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From: Better Business Bureau
Time: 6:08:02 AM
And what better time to try to seperate people from their money when they are trying to by charitable. Try this one on for size.
FOR IMMEDIATE RELEASE For information, contact: Bennett Weiner 703.247.9323
BETTER BUSINESS BUREAU CAUTIONS DONORS ON KOSOVO RELIEF APPEALS
Charitable Requests to Assist those Displaced in the Balkans
Arlington, VA, April 6, 1999 -- In the wake of the ongoing events in Yugoslavia and surrounding areas, many relief organizations are launching campaigns to raise funds to help refugees and their families. The Better Business Bureau warns potential donors against fraudulent appeals by some who may see disasters as an opportunity to take advantage of American generosity and concern. "Given the urgency and overwhelming needs of the refugees," said Bennett M. Weiner, vice president and director of the Philanthropic Advisory Service of the Council of Better Business Bureaus, "this is all the more reason for donors to check out soliciting groups to ensure their generosity is used effectively and wisely."
Established relief organizations will be soliciting for contributions to meet both immediate and long term needs of refugees. Appeals should describe the specific services the charity intends to provide to refugees and their families. If not, individuals should ask for details from these organizations about how they intend to use solicited funds.
In addition, newly organized charities may be soliciting for support. Potential donors should ask about the special need or service being provided that prompted the organization's creation and how they intend to spend their funds and provide assistance. Even newly established organizations should have written material available describing their programs, anticipated expenditures, and how they will carry out activities.
Some groups may be raising funds for distribution to existing relief organizations as opposed to directly providing services. If so, you may want to consider sending a donation directly to the benefiting organization. Also, some charities may change their program focus during a crisis to respond to the changing needs of refugees. Do not assume the charity will carry out the same activities throughout the crisis.
Organizations conduct solicitations for relief in several ways: through the mail, telephone, door-to-door appeals, the Internet, and announcements in magazines, newspapers, radio, and television. Although timing is critical in responding to the needs of the refugees, potential donors should not succumb to pressure in making an immediate donation without first checking out the charities. Fraudulent solicitors often demand on-the-spot contributions and rely on the fact that individuals will not question their efforts.
The Philanthropic Advisory Service (PAS) advises against giving out credit card numbers to a phone solicitor. This can be a ruse to obtain the card number for illegitimate purposes. Ask the caller to send written information on the charity's programs and finances.
Check out relief charities by contacting the Better Business Bureau or your local charity registration office (usually a division of the state attorney general's office). Information on national charities is also available from CBBB's Philanthropic Advisory Service. In addition, PAS also offers the following tips for donors to consider:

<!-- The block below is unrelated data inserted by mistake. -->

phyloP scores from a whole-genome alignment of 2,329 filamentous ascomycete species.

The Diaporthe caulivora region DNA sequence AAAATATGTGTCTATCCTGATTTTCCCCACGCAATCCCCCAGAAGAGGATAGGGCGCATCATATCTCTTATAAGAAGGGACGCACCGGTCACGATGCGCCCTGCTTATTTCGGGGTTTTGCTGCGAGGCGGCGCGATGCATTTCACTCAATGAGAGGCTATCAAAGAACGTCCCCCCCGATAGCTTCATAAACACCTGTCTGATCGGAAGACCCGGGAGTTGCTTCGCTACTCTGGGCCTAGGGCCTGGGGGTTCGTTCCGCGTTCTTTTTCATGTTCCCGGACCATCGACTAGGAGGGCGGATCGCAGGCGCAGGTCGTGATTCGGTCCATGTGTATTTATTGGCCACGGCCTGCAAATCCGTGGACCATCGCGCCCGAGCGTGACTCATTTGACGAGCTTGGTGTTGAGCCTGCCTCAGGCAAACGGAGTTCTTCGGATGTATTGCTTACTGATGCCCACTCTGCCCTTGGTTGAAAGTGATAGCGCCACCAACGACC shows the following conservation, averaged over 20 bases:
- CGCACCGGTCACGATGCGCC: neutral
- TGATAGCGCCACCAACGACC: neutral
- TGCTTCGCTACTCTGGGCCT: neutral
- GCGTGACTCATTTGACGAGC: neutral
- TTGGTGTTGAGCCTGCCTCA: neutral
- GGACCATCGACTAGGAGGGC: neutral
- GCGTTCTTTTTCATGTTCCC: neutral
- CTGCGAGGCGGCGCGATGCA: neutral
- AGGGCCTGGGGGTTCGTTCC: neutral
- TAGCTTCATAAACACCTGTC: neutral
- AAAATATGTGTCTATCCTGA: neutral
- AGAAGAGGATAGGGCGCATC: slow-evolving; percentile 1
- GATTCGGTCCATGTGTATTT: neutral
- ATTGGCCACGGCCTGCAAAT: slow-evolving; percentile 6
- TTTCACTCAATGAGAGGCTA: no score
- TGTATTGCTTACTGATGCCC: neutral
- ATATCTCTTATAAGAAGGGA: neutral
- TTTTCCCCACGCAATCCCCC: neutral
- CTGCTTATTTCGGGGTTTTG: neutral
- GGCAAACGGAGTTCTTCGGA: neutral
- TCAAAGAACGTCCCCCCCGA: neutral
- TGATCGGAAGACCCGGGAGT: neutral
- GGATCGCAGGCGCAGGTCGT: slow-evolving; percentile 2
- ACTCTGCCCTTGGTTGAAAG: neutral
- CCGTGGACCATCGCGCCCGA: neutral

Be wary of appeals that are long on emotion, but short on describing what the charity will do to address the refugees in Yugoslavia and the surrounding areas.
If you contribute, do not give cash. Make a check or money order payable to the name of the charitable organization, not to the individual collecting the donation.
Watch out for excessive pressure for on-the-spot donations. Be wary of any request to send a "runner" to pick up your contribution.
Do not give out your credit card number or other personal information to a telephone solicitor. Ask the caller to send you written information on the charity's programs and finances.
Do not hesitate to ask for written information that describes the charity's programs and finances. Even newly created organizations should have basic written information available.
Be wary of charities that are reluctant to answer reasonable questions about their operations, finances, and programs. Ask how much of your gift will be used for the activity mentioned in the appeal and how much will go toward other programs and administrative and fund raising costs.
Find out what the charity intends to do with excess contributions remaining after they have funded their Kosovo activity.
Check with organizations before donating goods. If the charity accepts donated items, have they confirmed there is a need for these materials? Ask about arrangements for shipping and distribution.
Remember, there will be opportunities to give in the future. The problems will not disappear when the headlines do.
Check out charities with your Better Business Bureau and obtain further advice on giving and access PAS reports on specific national charities by visiting the BBB central web site at www.bbb.org.
CBBB's Philanthropic Advisory Service (PAS) routinely reports on national charities and specifies whether they meet the 23 voluntary CBBB Standards for Charitable Solicitations. Among other things, PAS produces written reports on national charities and a quarterly newsletter, Give But Give Wisely(R)" which summarizes its evaluation results on the most asked about groups.